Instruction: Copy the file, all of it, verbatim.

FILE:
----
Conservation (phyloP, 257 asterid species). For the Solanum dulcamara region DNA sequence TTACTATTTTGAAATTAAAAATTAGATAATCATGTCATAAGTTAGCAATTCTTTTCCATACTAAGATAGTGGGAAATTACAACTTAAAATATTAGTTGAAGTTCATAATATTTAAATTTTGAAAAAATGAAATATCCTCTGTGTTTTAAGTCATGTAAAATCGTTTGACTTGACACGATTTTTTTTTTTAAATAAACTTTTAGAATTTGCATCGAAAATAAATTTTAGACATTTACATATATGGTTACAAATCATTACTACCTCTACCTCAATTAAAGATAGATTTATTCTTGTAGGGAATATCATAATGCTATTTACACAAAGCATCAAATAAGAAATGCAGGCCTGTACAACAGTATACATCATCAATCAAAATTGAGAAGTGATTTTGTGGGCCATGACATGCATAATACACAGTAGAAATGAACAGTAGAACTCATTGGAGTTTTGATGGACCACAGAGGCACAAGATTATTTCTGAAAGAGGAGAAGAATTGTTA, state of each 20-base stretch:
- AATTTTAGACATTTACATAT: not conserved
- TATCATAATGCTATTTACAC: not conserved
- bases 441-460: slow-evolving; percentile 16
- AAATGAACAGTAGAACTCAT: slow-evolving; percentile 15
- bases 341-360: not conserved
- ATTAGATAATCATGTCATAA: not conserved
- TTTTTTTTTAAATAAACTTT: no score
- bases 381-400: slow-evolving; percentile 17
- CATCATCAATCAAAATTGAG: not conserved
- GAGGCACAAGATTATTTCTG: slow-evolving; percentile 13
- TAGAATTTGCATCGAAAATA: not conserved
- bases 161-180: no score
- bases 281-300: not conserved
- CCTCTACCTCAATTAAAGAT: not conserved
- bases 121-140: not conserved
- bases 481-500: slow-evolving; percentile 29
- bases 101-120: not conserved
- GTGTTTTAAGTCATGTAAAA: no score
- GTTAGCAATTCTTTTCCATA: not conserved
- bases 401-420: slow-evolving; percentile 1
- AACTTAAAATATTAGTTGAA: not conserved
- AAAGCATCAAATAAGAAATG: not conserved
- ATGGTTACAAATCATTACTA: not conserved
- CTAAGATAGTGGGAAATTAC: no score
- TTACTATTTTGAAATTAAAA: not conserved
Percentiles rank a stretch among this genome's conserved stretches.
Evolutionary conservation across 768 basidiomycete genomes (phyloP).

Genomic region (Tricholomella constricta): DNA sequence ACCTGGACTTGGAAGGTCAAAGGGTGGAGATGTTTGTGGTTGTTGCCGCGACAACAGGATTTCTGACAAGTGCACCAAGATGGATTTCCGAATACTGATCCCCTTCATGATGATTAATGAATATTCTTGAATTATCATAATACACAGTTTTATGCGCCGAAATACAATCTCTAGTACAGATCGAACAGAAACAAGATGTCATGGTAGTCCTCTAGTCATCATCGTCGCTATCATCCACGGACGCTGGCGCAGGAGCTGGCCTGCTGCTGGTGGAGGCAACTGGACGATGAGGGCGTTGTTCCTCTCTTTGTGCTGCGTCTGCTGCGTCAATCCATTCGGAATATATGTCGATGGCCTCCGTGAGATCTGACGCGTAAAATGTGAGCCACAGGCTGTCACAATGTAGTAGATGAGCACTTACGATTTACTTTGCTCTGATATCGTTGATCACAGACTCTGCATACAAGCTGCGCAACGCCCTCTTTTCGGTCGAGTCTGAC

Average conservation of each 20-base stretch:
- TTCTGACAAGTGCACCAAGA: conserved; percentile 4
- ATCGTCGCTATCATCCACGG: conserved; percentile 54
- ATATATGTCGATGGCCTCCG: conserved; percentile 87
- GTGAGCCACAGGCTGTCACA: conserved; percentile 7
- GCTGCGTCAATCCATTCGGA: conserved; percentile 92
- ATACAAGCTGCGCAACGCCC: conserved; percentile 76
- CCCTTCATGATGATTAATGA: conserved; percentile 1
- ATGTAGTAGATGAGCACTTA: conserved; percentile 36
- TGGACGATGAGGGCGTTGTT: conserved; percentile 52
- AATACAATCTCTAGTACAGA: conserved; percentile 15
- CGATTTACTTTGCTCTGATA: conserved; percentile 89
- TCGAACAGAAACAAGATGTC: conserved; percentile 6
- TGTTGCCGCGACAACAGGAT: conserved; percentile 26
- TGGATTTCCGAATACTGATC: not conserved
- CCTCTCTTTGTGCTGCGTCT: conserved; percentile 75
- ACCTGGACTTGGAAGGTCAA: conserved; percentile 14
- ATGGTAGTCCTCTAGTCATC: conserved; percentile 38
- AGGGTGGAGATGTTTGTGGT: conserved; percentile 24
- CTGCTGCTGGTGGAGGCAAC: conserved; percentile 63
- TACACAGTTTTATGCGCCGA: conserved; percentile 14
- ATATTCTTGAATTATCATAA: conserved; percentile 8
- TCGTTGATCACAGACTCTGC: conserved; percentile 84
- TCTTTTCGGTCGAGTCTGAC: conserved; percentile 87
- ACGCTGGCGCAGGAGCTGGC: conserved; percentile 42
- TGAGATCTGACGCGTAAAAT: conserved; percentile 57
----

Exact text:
Conservation (phyloP, 257 asterid species). For the Solanum dulcamara region DNA sequence TTACTATTTTGAAATTAAAAATTAGATAATCATGTCATAAGTTAGCAATTCTTTTCCATACTAAGATAGTGGGAAATTACAACTTAAAATATTAGTTGAAGTTCATAATATTTAAATTTTGAAAAAATGAAATATCCTCTGTGTTTTAAGTCATGTAAAATCGTTTGACTTGACACGATTTTTTTTTTTAAATAAACTTTTAGAATTTGCATCGAAAATAAATTTTAGACATTTACATATATGGTTACAAATCATTACTACCTCTACCTCAATTAAAGATAGATTTATTCTTGTAGGGAATATCATAATGCTATTTACACAAAGCATCAAATAAGAAATGCAGGCCTGTACAACAGTATACATCATCAATCAAAATTGAGAAGTGATTTTGTGGGCCATGACATGCATAATACACAGTAGAAATGAACAGTAGAACTCATTGGAGTTTTGATGGACCACAGAGGCACAAGATTATTTCTGAAAGAGGAGAAGAATTGTTA, state of each 20-base stretch:
- AATTTTAGACATTTACATAT: not conserved
- TATCATAATGCTATTTACAC: not conserved
- bases 441-460: slow-evolving; percentile 16
- AAATGAACAGTAGAACTCAT: slow-evolving; percentile 15
- bases 341-360: not conserved
- ATTAGATAATCATGTCATAA: not conserved
- TTTTTTTTTAAATAAACTTT: no score
- bases 381-400: slow-evolving; percentile 17
- CATCATCAATCAAAATTGAG: not conserved
- GAGGCACAAGATTATTTCTG: slow-evolving; percentile 13
- TAGAATTTGCATCGAAAATA: not conserved
- bases 161-180: no score
- bases 281-300: not conserved
- CCTCTACCTCAATTAAAGAT: not conserved
- bases 121-140: not conserved
- bases 481-500: slow-evolving; percentile 29
- bases 101-120: not conserved
- GTGTTTTAAGTCATGTAAAA: no score
- GTTAGCAATTCTTTTCCATA: not conserved
- bases 401-420: slow-evolving; percentile 1
- AACTTAAAATATTAGTTGAA: not conserved
- AAAGCATCAAATAAGAAATG: not conserved
- ATGGTTACAAATCATTACTA: not conserved
- CTAAGATAGTGGGAAATTAC: no score
- TTACTATTTTGAAATTAAAA: not conserved
Percentiles rank a stretch among this genome's conserved stretches.
Evolutionary conservation across 768 basidiomycete genomes (phyloP).

Genomic region (Tricholomella constricta): DNA sequence ACCTGGACTTGGAAGGTCAAAGGGTGGAGATGTTTGTGGTTGTTGCCGCGACAACAGGATTTCTGACAAGTGCACCAAGATGGATTTCCGAATACTGATCCCCTTCATGATGATTAATGAATATTCTTGAATTATCATAATACACAGTTTTATGCGCCGAAATACAATCTCTAGTACAGATCGAACAGAAACAAGATGTCATGGTAGTCCTCTAGTCATCATCGTCGCTATCATCCACGGACGCTGGCGCAGGAGCTGGCCTGCTGCTGGTGGAGGCAACTGGACGATGAGGGCGTTGTTCCTCTCTTTGTGCTGCGTCTGCTGCGTCAATCCATTCGGAATATATGTCGATGGCCTCCGTGAGATCTGACGCGTAAAATGTGAGCCACAGGCTGTCACAATGTAGTAGATGAGCACTTACGATTTACTTTGCTCTGATATCGTTGATCACAGACTCTGCATACAAGCTGCGCAACGCCCTCTTTTCGGTCGAGTCTGAC

Average conservation of each 20-base stretch:
- TTCTGACAAGTGCACCAAGA: conserved; percentile 4
- ATCGTCGCTATCATCCACGG: conserved; percentile 54
- ATATATGTCGATGGCCTCCG: conserved; percentile 87
- GTGAGCCACAGGCTGTCACA: conserved; percentile 7
- GCTGCGTCAATCCATTCGGA: conserved; percentile 92
- ATACAAGCTGCGCAACGCCC: conserved; percentile 76
- CCCTTCATGATGATTAATGA: conserved; percentile 1
- ATGTAGTAGATGAGCACTTA: conserved; percentile 36
- TGGACGATGAGGGCGTTGTT: conserved; percentile 52
- AATACAATCTCTAGTACAGA: conserved; percentile 15
- CGATTTACTTTGCTCTGATA: conserved; percentile 89
- TCGAACAGAAACAAGATGTC: conserved; percentile 6
- TGTTGCCGCGACAACAGGAT: conserved; percentile 26
- TGGATTTCCGAATACTGATC: not conserved
- CCTCTCTTTGTGCTGCGTCT: conserved; percentile 75
- ACCTGGACTTGGAAGGTCAA: conserved; percentile 14
- ATGGTAGTCCTCTAGTCATC: conserved; percentile 38
- AGGGTGGAGATGTTTGTGGT: conserved; percentile 24
- CTGCTGCTGGTGGAGGCAAC: conserved; percentile 63
- TACACAGTTTTATGCGCCGA: conserved; percentile 14
- ATATTCTTGAATTATCATAA: conserved; percentile 8
- TCGTTGATCACAGACTCTGC: conserved; percentile 84
- TCTTTTCGGTCGAGTCTGAC: conserved; percentile 87
- ACGCTGGCGCAGGAGCTGGC: conserved; percentile 42
- TGAGATCTGACGCGTAAAAT: conserved; percentile 57